Judgment Day for state after restricting pastors during COVID


(Photo by Joe Kovacs)
(Photo by Joe Kovacs)

A state judge in Wisconsin has ruled that the Department of Corrections broke the law when it decided to give lawyers and bureaucrats and even reporters and dog trainers access to inmates during COVID, but refused to provide any procedure for clergy to visit.

The Wisconsin Institute for Law and Liberty cited the summary judgment from Jefferson County Circuit Court Judge William Hue that found state officials violated the law and Wisconsin Constitution with their restrictions.

He granted the plaintiffs request for a summary judgment, a declaratory judgment and a permanent injunction against the corrections agency.

The organization had acted on behalf of the Archdiocese of Milwaukee in bringing the case over clergy access to prisoners.

The corrections department barred Catholic clergy from ministering in-person to the spiritual needs of inmates under a COVID-19 visitor policy. It kept the policy in place for over a year, providing no access by even vaccinated clergy, or for instances where religious services could not be conducted virtually.

“Yet WIDOC simultaneously granted institutional access to lawyers, public officials, and members of the press, among many others,” WILL documented.

“Religious interests (guaranteed by the Wisconsin Constitution) and the privilege to clergy (granted by the Wisconsin Legislature through statute) were not given consideration by [WIDOC] in denying them access to state correctional institutions for over 450 days. [WIDOC’s] acts in that regard were not tailored narrowly to meet competing state interests and [the Archdiocese’s] rights. They were not tailored at all,” the judge found.

“This is a good day for religious liberty in Wisconsin. Department of Corrections bureaucrats may not simply disregard the statutory and constitutional rights of Wisconsin’s clergy or relegate those rights to second-class status. This decision will help ensure that officials across state government put the religious rights of Wisconsinites first in the future rather than last,” explained Anthony LoCoco, deputy counsel for WILL.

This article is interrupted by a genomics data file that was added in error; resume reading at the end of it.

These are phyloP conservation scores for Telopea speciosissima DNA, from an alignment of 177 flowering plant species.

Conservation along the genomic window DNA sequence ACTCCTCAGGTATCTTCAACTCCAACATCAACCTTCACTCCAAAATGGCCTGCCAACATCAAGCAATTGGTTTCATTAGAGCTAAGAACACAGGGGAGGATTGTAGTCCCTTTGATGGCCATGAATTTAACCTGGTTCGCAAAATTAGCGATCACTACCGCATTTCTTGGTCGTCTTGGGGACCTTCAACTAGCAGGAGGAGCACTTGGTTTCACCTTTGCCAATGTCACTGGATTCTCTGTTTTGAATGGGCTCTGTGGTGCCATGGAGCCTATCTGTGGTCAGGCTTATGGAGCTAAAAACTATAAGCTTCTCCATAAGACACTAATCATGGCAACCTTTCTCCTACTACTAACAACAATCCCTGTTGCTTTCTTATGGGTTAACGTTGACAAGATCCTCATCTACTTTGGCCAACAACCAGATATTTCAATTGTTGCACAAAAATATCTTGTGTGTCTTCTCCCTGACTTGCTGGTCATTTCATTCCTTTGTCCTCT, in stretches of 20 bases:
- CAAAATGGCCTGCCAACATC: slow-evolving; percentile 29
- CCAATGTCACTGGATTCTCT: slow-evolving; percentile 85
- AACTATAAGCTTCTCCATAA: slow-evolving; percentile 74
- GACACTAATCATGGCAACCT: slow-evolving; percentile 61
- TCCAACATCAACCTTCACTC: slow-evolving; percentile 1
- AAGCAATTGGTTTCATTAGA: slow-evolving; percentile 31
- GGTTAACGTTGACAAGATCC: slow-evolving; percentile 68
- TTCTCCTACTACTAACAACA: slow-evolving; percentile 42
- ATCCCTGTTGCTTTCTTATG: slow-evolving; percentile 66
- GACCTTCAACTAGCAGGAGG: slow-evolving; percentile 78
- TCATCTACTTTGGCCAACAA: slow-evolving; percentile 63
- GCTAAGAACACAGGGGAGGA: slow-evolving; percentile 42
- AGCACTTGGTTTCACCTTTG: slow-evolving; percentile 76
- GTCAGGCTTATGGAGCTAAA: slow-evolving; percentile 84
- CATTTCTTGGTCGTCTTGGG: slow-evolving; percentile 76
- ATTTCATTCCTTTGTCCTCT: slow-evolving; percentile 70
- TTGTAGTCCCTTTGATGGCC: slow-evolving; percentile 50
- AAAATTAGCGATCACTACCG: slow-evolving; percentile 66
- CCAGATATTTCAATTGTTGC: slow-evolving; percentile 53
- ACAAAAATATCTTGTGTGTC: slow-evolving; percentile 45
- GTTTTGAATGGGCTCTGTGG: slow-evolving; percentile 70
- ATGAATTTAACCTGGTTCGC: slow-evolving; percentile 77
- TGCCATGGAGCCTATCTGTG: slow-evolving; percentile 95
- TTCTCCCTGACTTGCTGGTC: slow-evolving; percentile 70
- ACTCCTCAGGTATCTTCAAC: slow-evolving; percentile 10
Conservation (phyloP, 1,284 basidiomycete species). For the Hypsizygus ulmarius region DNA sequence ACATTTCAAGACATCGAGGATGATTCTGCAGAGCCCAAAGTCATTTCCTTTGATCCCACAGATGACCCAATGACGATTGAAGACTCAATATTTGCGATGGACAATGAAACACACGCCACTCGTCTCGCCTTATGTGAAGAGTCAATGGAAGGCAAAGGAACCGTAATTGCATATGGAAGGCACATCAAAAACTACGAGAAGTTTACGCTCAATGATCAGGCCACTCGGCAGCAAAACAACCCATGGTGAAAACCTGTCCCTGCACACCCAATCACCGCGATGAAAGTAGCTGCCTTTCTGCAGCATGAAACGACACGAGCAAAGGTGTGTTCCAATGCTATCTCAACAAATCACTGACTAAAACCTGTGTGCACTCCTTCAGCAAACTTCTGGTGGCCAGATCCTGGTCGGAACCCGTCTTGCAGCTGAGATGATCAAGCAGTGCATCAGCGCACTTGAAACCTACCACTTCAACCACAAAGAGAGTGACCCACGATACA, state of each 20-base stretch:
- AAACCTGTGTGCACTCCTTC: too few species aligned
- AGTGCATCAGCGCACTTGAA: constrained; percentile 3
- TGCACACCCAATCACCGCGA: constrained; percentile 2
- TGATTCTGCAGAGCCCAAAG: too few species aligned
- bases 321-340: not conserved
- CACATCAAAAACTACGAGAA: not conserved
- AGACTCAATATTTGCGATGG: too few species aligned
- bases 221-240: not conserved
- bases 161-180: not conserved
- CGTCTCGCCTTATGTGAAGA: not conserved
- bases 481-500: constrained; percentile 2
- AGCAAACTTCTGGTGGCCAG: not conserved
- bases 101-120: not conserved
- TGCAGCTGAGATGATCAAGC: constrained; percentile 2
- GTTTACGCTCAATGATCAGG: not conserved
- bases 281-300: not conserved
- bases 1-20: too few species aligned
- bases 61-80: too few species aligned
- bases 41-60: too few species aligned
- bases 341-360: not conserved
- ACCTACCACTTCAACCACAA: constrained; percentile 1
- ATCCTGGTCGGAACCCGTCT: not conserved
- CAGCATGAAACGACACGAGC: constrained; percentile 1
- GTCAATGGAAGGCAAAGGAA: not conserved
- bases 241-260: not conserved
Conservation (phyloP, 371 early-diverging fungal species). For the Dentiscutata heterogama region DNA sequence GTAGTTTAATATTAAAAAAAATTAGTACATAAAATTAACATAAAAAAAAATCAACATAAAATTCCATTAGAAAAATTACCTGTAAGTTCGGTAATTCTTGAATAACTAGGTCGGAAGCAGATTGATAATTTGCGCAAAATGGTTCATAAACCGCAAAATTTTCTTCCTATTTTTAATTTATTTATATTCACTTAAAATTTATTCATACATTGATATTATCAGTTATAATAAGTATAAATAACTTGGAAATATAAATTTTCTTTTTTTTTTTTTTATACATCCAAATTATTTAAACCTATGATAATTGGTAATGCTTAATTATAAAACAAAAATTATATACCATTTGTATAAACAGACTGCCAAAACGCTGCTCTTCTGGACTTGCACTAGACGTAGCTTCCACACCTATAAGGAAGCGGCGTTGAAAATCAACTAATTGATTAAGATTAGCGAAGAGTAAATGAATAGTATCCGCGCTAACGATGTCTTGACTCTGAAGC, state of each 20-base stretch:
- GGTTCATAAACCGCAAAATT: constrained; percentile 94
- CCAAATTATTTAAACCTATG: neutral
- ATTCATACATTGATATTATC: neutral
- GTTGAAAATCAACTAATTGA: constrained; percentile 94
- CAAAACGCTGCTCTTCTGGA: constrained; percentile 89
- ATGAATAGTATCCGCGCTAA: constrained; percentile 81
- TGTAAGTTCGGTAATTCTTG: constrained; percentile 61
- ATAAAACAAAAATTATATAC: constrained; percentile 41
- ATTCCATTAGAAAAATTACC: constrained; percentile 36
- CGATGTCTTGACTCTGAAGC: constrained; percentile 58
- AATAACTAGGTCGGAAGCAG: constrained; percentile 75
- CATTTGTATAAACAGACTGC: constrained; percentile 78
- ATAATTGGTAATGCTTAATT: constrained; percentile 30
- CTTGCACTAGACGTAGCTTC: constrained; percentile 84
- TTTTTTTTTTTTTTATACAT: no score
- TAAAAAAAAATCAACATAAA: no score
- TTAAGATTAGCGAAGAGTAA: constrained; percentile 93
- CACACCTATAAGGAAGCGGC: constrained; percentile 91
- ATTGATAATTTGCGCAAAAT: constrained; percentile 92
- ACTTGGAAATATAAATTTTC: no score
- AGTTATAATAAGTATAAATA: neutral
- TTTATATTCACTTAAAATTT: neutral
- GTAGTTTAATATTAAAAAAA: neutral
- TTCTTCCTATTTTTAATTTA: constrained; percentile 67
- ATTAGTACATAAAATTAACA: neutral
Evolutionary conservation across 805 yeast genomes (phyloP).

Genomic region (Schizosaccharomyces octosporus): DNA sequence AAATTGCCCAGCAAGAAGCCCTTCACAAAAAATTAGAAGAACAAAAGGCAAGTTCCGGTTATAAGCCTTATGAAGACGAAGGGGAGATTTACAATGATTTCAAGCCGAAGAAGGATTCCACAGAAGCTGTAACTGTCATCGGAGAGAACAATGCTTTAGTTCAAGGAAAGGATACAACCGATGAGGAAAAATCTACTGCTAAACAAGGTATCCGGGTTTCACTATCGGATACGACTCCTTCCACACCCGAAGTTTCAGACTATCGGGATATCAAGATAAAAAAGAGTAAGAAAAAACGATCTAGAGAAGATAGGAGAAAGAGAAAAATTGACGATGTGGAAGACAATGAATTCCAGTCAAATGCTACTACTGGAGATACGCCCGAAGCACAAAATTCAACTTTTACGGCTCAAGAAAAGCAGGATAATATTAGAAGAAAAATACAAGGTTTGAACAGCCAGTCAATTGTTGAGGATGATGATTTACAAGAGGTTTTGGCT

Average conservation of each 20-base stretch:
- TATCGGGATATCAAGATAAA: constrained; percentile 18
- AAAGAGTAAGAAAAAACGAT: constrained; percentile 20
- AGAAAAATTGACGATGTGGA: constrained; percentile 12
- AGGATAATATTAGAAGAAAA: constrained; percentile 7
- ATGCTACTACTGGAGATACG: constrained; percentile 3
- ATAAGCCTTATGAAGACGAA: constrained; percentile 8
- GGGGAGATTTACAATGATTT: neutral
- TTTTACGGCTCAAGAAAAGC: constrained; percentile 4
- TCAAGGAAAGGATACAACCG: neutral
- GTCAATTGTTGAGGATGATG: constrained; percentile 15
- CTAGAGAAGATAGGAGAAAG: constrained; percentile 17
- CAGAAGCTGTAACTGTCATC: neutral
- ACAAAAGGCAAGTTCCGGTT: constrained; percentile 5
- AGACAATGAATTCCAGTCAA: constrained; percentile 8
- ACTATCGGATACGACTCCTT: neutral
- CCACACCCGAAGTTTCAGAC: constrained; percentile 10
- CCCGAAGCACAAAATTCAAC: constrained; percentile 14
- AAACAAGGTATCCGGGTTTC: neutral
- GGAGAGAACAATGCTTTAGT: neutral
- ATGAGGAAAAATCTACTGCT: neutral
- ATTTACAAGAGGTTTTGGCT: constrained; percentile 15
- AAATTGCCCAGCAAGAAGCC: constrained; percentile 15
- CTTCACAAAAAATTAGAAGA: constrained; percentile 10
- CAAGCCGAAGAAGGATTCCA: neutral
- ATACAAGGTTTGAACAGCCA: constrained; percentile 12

The state agency had announced in March 2020 that it wanted to “minimize” the risk of COVID in prisons, so “[a]ll visits, including volunteer visits, are temporarily suspended at all Department of Corrections Institutions.”

“For 450 days, Catholic clergy were forbidden from fulfilling their religious duty to meet in-person with inmates at Wisconsin’s correctional institutions; they could not administer sacraments or even meet in-person to provide counseling. At the same time, however, WIDOC granted in-person access to a host of other individuals ranging from lawyers to law enforcement to teachers to dog trainers,” the report from WILL confirmed.

The lawsuit claimed corrections officials broke state law and violated its constitution.

For example, Wisconsin law states, “Subject to reasonable exercise of the privilege, members of the clergy of all religious faiths shall have an opportunity, at least once each week, to conduct religious services within the state correctional institutions. Attendance at the services is voluntary.”

The court’s ruling means that corrections department had to cancel the restrictive policy and is not allowed to renew it in the future.

The judge noted that the state agency “simply ‘shut off’ clergy access completely for over 450 days…”

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